Indian Journal of Dental ResearchIndian Journal of Dental ResearchIndian Journal of Dental Research
Indian Journal of Dental Research   Login   |  Users online:

Home Bookmark this page Print this page Email this page Small font sizeDefault font size Increase font size         


Table of Contents   
Year : 2020  |  Volume : 31  |  Issue : 1  |  Page : 164-166
Arteriovenous malformation of the parotid gland: Diagnostic perspective- A case report

1 Department of Oral Medicine and Radiology, Annoor Dental College and Hospital Muvattupuzha, Ernakulam, Kerala, India
2 Department of Oral Medicine and Radiology, Vydehi Institute of Dental Sciences, White Field, Bengaluru, Karnataka, India
3 Consultant Oral and Maxillofacial Radiologist, Pune, Maharashtra, India

Click here for correspondence address and email

Date of Submission03-Apr-2018
Date of Decision22-Mar-2019
Date of Acceptance15-Aug-2019
Date of Web Publication02-Apr-2020


Arteriovenous malformation (AVM) of the parotid gland is an extremely rare condition with very few cases reported in the literature. Majority of the swellings in the parotid region are usually due to sialadenitis, tumour etc., therefore making the initial diagnosis of vascular malformation may be difficult if there is no evident Turkey-wattle sign. Here, we present a case of AVM of parotid gland with its clinical features, radiographic features and its management. The lesion, being a high flow one, was managed with sclerosing agents to regress its size.

Keywords: Arteriovenous malformation, sclerosing agent, turkey-wattle sign

How to cite this article:
John H, Padmashree S, Pandeshwar P, Innus SZ. Arteriovenous malformation of the parotid gland: Diagnostic perspective- A case report. Indian J Dent Res 2020;31:164-6

How to cite this URL:
John H, Padmashree S, Pandeshwar P, Innus SZ. Arteriovenous malformation of the parotid gland: Diagnostic perspective- A case report. Indian J Dent Res [serial online] 2020 [cited 2021 Jul 31];31:164-6. Available from:

   Introduction Top

All vascular lesions until 1980's were called as haemangiomas. In 1982, Mullikin and Glowacki, classified vascular lesions into haemangiomas and vascular malformation based upon their respective endothelial characteristics. Based upon their flow, these lesions can be classified into low-flow like capillary malformations, lymphatic malformations and venous malformations and high-flow lesions like arteriovenous malformations (AVMs) and arteriovenous fistulae.[1]

Vascular malformations of the parotid region are extremely rare with just around 50 cases being reported so far (mostly venous malformations). It is very important to arrive at a proper clinical diagnosis first because irrational advocation of surgical procedures may lead to exsanguination and fatalities.[2] Vascular malformations are usually malformations: 1) which are structural with a normal rate of endothelial cell turnover, 2) which are present at birth and are relatively static in nature, 3) changing in size when they sustain trauma, infection or endocrine changes.[3] With this background, we present the case of AVM of parotid gland.

   Case Report Top

A 47-year-old female patient presented with the chief complaint of pain and swelling in the region in front of the left ear since four months. Pain appeared first which was intermittent, throbbing type, aggravated on having food and also while bending the head down and got relieved by itself. Swelling appeared almost simultaneously which was initially small in size and then gradually increased and reached the present size. She has a history of a similar problem around 13 years ago for which she underwent surgery but presently not carrying any reports pertaining to the same.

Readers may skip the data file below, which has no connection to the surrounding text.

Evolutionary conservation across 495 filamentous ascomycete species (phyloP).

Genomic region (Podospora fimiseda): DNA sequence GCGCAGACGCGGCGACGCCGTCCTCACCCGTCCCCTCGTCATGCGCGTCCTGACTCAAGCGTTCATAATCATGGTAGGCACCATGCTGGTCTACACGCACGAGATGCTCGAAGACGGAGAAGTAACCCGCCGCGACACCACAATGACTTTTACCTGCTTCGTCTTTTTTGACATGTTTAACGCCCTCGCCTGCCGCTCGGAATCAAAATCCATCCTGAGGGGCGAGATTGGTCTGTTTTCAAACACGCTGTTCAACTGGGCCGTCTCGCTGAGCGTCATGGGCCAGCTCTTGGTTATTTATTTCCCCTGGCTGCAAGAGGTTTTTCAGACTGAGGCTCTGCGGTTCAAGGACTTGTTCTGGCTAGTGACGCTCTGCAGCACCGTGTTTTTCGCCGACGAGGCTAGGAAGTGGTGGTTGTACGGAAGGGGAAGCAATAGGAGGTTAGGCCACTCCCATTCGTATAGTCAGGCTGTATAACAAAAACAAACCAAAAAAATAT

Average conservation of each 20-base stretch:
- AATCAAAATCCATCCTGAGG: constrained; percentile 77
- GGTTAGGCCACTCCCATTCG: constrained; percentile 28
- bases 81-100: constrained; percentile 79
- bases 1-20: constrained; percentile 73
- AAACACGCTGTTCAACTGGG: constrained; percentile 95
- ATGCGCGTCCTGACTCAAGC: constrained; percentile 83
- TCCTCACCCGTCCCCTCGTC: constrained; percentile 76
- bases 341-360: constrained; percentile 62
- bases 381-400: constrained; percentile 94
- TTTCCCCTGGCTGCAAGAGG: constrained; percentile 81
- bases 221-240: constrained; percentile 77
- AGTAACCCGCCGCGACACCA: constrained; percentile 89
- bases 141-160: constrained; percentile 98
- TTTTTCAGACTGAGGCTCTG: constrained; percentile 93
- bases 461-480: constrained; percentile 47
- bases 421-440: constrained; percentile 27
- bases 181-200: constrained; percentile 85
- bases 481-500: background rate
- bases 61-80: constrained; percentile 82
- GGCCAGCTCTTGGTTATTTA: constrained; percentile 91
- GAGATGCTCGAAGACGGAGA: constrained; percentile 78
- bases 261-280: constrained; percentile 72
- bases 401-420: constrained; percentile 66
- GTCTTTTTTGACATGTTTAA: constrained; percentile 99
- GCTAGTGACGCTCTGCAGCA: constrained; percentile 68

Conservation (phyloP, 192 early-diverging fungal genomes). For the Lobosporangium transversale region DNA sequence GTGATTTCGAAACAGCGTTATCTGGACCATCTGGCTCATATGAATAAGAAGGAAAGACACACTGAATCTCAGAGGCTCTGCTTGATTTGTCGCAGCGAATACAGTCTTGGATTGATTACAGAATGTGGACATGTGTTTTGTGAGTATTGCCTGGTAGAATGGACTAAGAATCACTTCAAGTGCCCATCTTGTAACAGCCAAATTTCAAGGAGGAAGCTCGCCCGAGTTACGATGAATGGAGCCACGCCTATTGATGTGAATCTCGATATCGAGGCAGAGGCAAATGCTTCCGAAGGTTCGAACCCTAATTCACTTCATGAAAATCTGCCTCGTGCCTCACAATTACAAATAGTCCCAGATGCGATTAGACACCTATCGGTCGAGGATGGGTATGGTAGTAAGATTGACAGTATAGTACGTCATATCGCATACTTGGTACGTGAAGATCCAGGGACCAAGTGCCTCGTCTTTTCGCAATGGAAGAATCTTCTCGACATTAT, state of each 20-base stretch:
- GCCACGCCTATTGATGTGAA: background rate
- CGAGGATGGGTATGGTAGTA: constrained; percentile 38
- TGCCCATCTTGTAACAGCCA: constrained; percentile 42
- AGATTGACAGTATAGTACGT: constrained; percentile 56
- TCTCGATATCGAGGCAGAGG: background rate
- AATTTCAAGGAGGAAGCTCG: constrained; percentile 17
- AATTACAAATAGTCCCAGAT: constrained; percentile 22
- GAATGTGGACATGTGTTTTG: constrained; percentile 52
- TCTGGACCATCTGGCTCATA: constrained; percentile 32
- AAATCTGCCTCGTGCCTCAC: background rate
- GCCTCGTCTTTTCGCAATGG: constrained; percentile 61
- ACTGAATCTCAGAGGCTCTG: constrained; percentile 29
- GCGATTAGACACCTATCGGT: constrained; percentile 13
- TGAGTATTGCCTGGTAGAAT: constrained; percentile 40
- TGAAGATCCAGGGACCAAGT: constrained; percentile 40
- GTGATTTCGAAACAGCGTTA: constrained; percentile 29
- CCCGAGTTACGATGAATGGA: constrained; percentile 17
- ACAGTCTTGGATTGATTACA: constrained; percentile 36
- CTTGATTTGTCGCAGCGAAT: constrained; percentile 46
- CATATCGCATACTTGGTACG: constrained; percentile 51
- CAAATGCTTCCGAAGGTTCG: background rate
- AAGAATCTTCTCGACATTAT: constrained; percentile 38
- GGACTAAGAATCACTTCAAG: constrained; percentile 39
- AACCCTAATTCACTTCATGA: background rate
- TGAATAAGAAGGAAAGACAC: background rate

On extra oral inspection, diffuse swelling was present in the left preauricular region roughly measuring 4 cm × 6 cm. Anteriorly extending 2 cm posterior to a line dropped from the outer cathus of the eye posteriorly till a line dropped from the tragus. Superiorly, along the ala tragal line and inferiorly till about 1 cm inferior to the inferior border of mandible. Surface skin appeared shiny and stretched in the superior portion. Surgical scar was noted in the same region [Figure 1].
Figure 1: Swelling present in the left parotid region with the presence of a surgical scar

Click here to view

The striking feature was the positive Turkey-wattle sign, i.e. increase in the size of the swelling while bending the head down [Figure 2]. On palpation, mild local rise of temperature was noted. Swelling was soft in consistency and slightly tender. Pulsations or bruit was not felt. Compressibility was present. Based on the above features, a provisional diagnosis of vascular malformation of the parotid gland region was made. Differential diagnosis of chronic sialadenitis and benign salivary gland tumour was given.
Figure 2: Prominence of the swelling in left parotid region on bending the head forward (Turkey wattle sign) which can be seen in Figure 2b

Click here to view

OPG revealed small radiopaque flecks, i.e. phleboliths (about 5 in number) noted in the left ramus and posterior to left ramus each measuring not more than 3 mm in the greatest diameter [Figure 3]. Ultrasonography of left parotid showed evidence of dilated and tortuous vascular channels in the left parotid with high flow blood supply from the left facial artery. Few calcifications were noted in the dilated vascular channels. Evidence of echogenic content suggestive of thrombosis were also noted [Figure 4]. MRI revealed evidence of mass lesion arising from the superficial lobe of parotid. Iso-intense on T1 weighted images and hyperintense on T2 weighted images. MRA showed the extensive involvement of the left facial artery which was identified as the feeder vessel [Figure 5]. Therefore, based on the above features, a radiographic diagnosis of AVM left parotid gland was made. Surgical intervention was not done due to the high vascularity of the lesion and close proximity to the left facial nerve. Sclerotherapy of the lesion with 1 mL N- Butyl cyanoacrylate with 1 mL xylocaine, one injection weekly, for a duration of four weeks were given. Patient is currently under follow-up.
Figure 3: OPG Revealed small radiopaque flecks about 5 in number (depicted with the arrow) noted in the left ramus and posterior to left ramus each measuring not more than 3 mm in the greatest diameter

Click here to view
Figure 4: USG of left parotid gland shows evidence of blood supply from left facial artery, phleboliths and also echogenic content suggestive of thrombosis

Click here to view
Figure 5: (a) MRI showing Hyperintense on T2 weighted images, (b) MRA showing the foci of AVM in the Parotid Gland